Bosnia and Herzegovina

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Flag of Bosnia and Herzegovina Bosnia and Herzegovina
Language: Serbian
Capital: Sarajevo
Population: 3,981,239
Currency: Convertible mark (BAM), Euro (€) often accepted
Hitchability: <rating country='ba' />
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<map lat='44.02047156335411' lng='17.830810546875' zoom='7' view='0' float='right' height='350' width='400'/>

Bosnia and Herzegovina is generally good for hitchhiking as the people here are very warm and friendly. If you are from a western country, chances are good that the people you meet in the street will have friends or relatives living in your country (due to refugees who left Bosnia during the war). This makes for an easy conversation with locals (if you can communicate with them).


Police won't give you any trouble here. In some places you may have to wait for quite some time, though. Indeed, Bosnia is quite poor and not so many people can afford traveling far away by car.

The roads are not in such a good quality (you will notice some small wood bridges, and your speed average may not excess 60 km/hour on most of the roads...), there is just one short highway in Bosnia and Herzegovina. But Bosnia is a beautiful country, so get in a truck and enjoy the landscape. :)

Some car drivers will not understand the concept of hitchhiking, and private taxi is a major form of public transport. Therefore, make sure before you board a vehicle that the driver is not an informal taxi. Also make sure to keep an eye on the road - if the driver makes sudden turns or there are any other uncommon for usual driving changes in his behavior, it is likely that he is either a taxi driver or that he thinks he is doing good by bringing you to the local bus station. You therefore will have to be reiterative on stating that you travel exclusively by autostop.

Note that signs like "20km" could be misunderstood, as "km" is not interpreted as kilometers but as their currency (marka).

I was traveling with my friend around Bosnia in May 2013 and I speak local language. We change a lot of cars and heard a lot of stories from drivers. When we traveled from Gradiska, Banja Luka to Sarajevo, in this part of Bosnia people are a little bit afraid to pick you up. They said to me like some people that was hitchhiking robe some drivers and they are afraid to pick up hitchhikers but truck drivers are not so afraid so try more with them, you do not have anything to lose just ask every car on petrol station. Area around Sarajevo and toward Tuzla and forward Croatia are better for hitchhikikng people are more friendly in this area. Area around Mostar, they also said to me some stories about accidents with hitchhikers. They only have this accidents with local people that were hitchhiking, there were not problems with foreigners. Even that we heard all this stories we always catch rides and you will always find some good people to help you. Sometimes you will wait few minutes, sometimes one hour or more but you will find your way. When we went from Banja Luka to Sarajevo it was not so easy to catch ride in Travnik. We really stuck in Travnik, first we were at end of city at big bus station and it is very good place to hitchhike but a lot of cars were driving to Sarajevo and they did not want to stop. So we move after one hour and something to different place at entrance of city. In Travnik you have at beginning of city one petrol station and it is good place to hitchhike but very small number of cars are stopping here on petrol station and even that a lot of cars were going in direction of Sarajevo nobody did not want to stop again. So we were in Travnik for 5 hours waiting for our savior and he finally pick us up on petrol station and drove us right to Sarajevo.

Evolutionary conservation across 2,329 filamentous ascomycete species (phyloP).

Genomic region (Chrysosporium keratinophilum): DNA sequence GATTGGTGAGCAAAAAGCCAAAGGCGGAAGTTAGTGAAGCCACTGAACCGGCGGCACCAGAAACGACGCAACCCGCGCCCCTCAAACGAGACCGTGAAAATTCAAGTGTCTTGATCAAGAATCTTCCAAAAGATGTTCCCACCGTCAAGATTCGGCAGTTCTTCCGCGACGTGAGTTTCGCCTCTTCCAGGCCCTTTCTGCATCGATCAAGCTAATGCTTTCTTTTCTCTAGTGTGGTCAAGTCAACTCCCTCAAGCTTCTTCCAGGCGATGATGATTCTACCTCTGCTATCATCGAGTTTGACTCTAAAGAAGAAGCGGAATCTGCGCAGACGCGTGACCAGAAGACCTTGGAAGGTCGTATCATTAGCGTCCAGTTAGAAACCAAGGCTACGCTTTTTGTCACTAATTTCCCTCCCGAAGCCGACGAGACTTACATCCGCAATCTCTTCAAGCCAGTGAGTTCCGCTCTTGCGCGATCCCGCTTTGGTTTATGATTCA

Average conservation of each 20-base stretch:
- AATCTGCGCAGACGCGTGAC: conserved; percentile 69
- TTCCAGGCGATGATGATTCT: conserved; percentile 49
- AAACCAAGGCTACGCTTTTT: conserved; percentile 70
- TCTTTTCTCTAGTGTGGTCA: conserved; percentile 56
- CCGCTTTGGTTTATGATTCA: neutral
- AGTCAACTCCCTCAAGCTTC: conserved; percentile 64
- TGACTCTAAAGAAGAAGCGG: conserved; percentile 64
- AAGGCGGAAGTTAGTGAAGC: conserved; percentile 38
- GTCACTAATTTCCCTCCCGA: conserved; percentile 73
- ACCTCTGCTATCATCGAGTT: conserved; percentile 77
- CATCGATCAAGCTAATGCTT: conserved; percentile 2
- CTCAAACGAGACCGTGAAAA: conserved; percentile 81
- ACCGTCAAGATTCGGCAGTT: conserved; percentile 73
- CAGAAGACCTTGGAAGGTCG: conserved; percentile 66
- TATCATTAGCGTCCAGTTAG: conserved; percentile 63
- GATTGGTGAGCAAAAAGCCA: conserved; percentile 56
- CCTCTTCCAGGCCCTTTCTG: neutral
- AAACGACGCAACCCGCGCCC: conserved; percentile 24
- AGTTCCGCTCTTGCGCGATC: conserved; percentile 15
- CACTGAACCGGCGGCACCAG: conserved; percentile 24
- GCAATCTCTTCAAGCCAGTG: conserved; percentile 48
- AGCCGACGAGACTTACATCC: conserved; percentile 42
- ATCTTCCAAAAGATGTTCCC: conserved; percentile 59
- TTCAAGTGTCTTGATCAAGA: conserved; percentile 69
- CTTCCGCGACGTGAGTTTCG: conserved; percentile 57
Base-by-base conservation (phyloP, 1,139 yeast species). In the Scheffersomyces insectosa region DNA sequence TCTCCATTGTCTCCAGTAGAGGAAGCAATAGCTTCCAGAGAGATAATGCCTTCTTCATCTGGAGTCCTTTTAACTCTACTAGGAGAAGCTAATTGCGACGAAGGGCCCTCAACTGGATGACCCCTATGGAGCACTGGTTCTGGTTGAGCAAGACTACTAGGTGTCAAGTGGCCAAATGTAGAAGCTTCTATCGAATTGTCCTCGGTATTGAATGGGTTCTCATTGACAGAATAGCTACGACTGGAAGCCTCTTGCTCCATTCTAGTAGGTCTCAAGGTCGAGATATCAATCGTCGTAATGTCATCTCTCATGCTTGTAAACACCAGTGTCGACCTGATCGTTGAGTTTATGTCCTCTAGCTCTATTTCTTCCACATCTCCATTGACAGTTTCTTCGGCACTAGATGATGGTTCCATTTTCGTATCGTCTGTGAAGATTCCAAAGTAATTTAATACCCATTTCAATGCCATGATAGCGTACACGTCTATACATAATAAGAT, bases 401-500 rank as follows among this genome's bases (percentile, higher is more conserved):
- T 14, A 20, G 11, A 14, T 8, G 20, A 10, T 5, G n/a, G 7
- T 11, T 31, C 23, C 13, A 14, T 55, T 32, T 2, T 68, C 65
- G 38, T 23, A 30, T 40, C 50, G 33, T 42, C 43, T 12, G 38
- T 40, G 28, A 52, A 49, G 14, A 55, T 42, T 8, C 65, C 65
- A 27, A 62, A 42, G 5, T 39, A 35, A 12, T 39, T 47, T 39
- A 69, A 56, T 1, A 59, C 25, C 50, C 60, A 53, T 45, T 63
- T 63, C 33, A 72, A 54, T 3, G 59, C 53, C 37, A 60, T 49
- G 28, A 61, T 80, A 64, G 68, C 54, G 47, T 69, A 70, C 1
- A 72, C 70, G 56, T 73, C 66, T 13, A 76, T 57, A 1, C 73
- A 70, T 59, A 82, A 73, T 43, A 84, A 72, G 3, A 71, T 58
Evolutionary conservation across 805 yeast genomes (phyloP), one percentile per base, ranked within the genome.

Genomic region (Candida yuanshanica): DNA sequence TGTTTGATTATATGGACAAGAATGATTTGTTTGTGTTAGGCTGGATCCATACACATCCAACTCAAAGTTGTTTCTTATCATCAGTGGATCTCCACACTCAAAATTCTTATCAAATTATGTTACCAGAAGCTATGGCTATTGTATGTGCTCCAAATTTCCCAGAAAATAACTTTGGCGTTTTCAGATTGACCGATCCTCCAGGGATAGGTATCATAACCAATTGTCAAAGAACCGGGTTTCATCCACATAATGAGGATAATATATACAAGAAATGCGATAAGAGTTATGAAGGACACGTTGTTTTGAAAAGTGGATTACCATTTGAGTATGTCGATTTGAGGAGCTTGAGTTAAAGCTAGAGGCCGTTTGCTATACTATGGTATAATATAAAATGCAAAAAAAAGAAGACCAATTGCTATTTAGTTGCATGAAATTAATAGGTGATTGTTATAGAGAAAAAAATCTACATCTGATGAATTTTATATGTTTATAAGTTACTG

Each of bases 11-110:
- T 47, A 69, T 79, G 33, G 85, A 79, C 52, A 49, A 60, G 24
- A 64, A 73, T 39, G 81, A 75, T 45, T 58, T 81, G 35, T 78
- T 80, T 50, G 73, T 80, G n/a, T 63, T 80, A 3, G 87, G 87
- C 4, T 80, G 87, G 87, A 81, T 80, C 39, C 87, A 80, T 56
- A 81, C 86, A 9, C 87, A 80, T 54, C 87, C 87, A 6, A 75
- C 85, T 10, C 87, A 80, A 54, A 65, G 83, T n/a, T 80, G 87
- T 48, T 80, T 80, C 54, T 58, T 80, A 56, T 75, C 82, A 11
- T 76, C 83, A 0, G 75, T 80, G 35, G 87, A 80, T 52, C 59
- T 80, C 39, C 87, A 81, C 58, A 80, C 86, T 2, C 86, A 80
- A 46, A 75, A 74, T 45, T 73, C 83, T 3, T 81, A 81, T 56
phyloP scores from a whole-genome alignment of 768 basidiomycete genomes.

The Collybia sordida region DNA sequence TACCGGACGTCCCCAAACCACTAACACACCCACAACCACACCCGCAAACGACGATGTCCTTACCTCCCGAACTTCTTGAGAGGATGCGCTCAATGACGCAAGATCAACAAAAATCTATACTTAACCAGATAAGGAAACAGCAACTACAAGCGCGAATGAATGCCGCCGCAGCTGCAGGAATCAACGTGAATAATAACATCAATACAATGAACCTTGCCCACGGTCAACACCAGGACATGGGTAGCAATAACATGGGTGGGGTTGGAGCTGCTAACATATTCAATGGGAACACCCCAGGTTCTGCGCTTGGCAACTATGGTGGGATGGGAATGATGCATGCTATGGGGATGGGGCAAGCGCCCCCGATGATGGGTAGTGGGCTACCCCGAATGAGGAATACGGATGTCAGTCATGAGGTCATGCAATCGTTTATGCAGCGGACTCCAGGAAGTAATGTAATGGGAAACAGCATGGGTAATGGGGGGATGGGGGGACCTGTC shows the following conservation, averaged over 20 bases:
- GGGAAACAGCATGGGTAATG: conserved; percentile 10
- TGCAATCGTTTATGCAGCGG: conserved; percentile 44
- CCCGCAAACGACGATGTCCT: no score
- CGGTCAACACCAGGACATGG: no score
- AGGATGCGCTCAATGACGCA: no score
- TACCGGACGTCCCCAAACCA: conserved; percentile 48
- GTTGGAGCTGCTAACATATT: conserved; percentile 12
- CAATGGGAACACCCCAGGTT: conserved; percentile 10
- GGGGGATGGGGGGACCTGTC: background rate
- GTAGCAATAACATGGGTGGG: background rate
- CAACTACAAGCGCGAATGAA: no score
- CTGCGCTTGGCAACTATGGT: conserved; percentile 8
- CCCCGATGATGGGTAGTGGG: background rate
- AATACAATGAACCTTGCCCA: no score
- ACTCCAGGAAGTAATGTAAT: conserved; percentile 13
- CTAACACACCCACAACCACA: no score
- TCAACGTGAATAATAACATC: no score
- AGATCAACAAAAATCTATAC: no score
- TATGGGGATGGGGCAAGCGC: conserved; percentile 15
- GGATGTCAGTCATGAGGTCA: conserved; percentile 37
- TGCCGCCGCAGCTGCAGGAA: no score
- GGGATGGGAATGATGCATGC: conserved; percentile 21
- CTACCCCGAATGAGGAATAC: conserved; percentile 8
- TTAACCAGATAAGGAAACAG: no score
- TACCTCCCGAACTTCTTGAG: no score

People from the Balkans are very friendly and may help you a lot. They may not only pay you a drink (Notice that in the Balkans countries, one person pays the drinks for all the people drinking together! So either pay for everybody or enjoy your free drink!), but they might accommodate you at their place.

In Bosnia, you will find a lot of partially built/destroyed houses (war!) where it is often possible to sleep (many of them still have a roof). Those houses are empty for years and are often quite clean, so a mattress and a sleeping bag may be enough to spend a good night.


There are still some uncleared landmines, so when walking outside of cities, try to stay on the road or on generally used paths. Try to avoid hitching within cities as you will most likely attract a taxi.

Thousands of unmarked land mines are still present in the country and walking off the road into the bushes on a spot you are not familiar with is not a good idea.(see map In general, any area which seems visited recently is safe to go, but any area which is all overgrown, and clearly not visited by anyone for a decade is not to be trusted until locals confirm it's safe.

See also

Principle cities:


trash:Bosnia and Herzegovina